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Top 12 for '12 - the IT Cambrian Explosion

PaulMuller ‎01-05-2012 10:02 AM - edited ‎01-06-2012 09:39 AM

Cast your mind back to the late ‘90s, the IT manager’s world was well on track to becoming a delightfully boring place. I remember reading reports that rapid standardization on Windows and Intel along with, albeit to a lesser extent, Cisco, SAP, Oracle and EMC, meant that CIOs should expect to be able to run the infrastructure equivalent of a budget airline – where operational costs are held down through rigorous adoption of the one type of aircraft. And that’s pretty much how it played out for the first 5-10 years – and then came Web 2.0. 


Evolutionists describe the Cambrian explosion as a period of great speciation, a time when nature experimented with novel forms of life, most of which later died out leaving behind those best suited to succeed and fossils for those that weren’t. With the advent of mobility, web 2.0 and cloud technologies, I think IT is going through a similar period of change. The problem for IT leaders is to balance the desire to standardize their technology suite whilst taking advantage of the innovation and efficiencies offered by a dizzying array of new architectures and technologies.


Partly in order to address the challenges of cloud services at the “gigauser” (billions of users) scale, the industry has been driven to create new architectures that help circumvent the technology, time-to-market and physical limits inherent in legacy technology. 


The dilemma – there are fewer obvious heir-apparent than there were back in the early ‘90s. This means that CIOs need to be assessing the impact of a number of key trends impacting architectural diversity. There are five that jump out at me in terms of thee subtle and not-so-subtle impact I believe they will have on how we deliver IT in 2012 and beyond.


Let’s start by looking at the first;


#4 The return of the browser wars

With the introduction of the web, we rapidly moved from a world of embedded clients to general purpose browser clients loading server side apps. Developers had to make assumptions about what browser the end-user would have. If in 2005 you assumed Microsoft Internet Explorer and Flash you would have been safe, at the time represented roughly 95% of the web browser traffic.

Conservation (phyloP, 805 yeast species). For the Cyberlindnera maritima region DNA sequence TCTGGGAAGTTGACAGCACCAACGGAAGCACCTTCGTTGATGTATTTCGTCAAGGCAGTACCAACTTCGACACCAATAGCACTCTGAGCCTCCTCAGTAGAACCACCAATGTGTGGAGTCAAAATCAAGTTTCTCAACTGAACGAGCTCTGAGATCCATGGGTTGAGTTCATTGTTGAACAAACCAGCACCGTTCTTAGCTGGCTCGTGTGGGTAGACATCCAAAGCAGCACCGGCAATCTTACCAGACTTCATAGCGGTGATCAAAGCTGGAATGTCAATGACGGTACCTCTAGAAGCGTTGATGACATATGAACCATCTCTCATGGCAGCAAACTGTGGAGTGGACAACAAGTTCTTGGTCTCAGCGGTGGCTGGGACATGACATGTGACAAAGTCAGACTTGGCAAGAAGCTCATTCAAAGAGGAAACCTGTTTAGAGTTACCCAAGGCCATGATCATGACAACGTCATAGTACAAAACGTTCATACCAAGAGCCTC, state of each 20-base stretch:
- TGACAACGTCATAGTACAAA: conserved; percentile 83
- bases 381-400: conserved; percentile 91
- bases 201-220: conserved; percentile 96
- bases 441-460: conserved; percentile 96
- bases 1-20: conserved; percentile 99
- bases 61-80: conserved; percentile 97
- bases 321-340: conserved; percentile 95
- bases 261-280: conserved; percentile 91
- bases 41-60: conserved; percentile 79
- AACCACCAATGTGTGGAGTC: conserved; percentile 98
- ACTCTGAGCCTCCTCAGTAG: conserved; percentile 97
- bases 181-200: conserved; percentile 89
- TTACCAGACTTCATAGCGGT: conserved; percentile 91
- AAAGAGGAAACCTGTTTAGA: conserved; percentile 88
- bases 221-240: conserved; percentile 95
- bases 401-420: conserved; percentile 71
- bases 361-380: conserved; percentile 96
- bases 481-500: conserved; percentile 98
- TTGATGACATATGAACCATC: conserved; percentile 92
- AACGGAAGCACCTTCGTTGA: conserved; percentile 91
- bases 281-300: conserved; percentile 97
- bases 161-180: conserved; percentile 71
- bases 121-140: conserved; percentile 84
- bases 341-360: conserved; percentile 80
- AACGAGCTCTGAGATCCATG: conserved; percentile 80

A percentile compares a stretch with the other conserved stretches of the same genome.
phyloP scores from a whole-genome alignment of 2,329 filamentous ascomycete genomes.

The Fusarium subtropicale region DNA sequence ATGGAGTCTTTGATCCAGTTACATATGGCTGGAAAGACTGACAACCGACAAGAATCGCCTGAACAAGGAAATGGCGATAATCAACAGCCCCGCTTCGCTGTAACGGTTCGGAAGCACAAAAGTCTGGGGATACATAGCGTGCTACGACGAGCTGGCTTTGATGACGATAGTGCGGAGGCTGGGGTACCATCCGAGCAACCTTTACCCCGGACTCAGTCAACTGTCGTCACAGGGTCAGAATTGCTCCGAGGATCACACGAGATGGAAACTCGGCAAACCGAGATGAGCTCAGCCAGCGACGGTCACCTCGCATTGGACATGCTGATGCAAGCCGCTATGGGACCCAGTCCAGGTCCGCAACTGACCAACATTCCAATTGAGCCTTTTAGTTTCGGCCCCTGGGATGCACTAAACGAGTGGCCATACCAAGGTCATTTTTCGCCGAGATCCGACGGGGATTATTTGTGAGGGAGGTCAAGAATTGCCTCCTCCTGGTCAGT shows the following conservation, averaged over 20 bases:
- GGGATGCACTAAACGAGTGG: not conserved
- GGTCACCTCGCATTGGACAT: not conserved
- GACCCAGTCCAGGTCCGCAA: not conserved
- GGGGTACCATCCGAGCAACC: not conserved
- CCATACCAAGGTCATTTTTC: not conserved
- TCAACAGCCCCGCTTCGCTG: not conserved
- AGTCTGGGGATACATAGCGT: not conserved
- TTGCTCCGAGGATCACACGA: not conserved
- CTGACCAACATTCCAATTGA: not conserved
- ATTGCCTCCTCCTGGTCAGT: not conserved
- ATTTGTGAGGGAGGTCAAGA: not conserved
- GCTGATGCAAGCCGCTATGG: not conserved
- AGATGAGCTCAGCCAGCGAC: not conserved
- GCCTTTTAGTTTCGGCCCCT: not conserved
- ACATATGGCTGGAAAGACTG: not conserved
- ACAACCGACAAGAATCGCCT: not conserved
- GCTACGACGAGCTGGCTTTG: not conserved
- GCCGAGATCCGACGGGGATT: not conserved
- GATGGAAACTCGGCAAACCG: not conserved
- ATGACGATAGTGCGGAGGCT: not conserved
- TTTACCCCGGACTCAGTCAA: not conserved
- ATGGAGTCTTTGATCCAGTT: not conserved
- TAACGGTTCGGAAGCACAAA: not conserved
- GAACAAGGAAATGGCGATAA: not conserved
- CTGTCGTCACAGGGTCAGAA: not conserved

Fast forward to 2012 and how things have changed.  Smart phones, tablets and a small army of WebKit based browsers including Mozilla’s Firefox, Google Chrome and Apple’s Safari among others now represent over 40% market share and are expected to grow. 


Adding to the complexity is the famously fragmented state of HTML5 and Flash support. Getting a call from your CEO, senator or minister asking why their favorite device can’t display their pet project’s web site properly is making the CIOs role especially challenging.


So the difference with this browser war is that I don’t think that anyone is going to win (at least not any time soon), if anything the consumerization of IT is likely to exacerbate the problem (one of the reasons I believe there will be a backlash against the trend before the year is out).


In the mean time, the primary action for IT leaders will be ensuring that they’re able to develop and test on at least 2-3 browsers, ideally without having to fall back to manual testing of each environment. In the absence of a clear winner, mirror testing and automated regression suites will become a higher priority as QA teams and developers seek to remove time to market bottlenecks without throwing people at the problem.


What’s your strategy for dealing with the battle of the browsers? Are you expecting to increase or decrease end-user choice in the coming year?


For more thoughts on IT management you can follow me on 

Twitter http://twitter.com/xthestreams

Photo by cobalt123 - http://flic.kr/p/5Wj4FF

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About the Author


Paul Muller leads the global IT management evangelist team within the Software business at HP. In this role, Muller heads the team responsible for fostering HP’s participation in the IT management community, contributing to and communicating best-practice in helping IT perform better.

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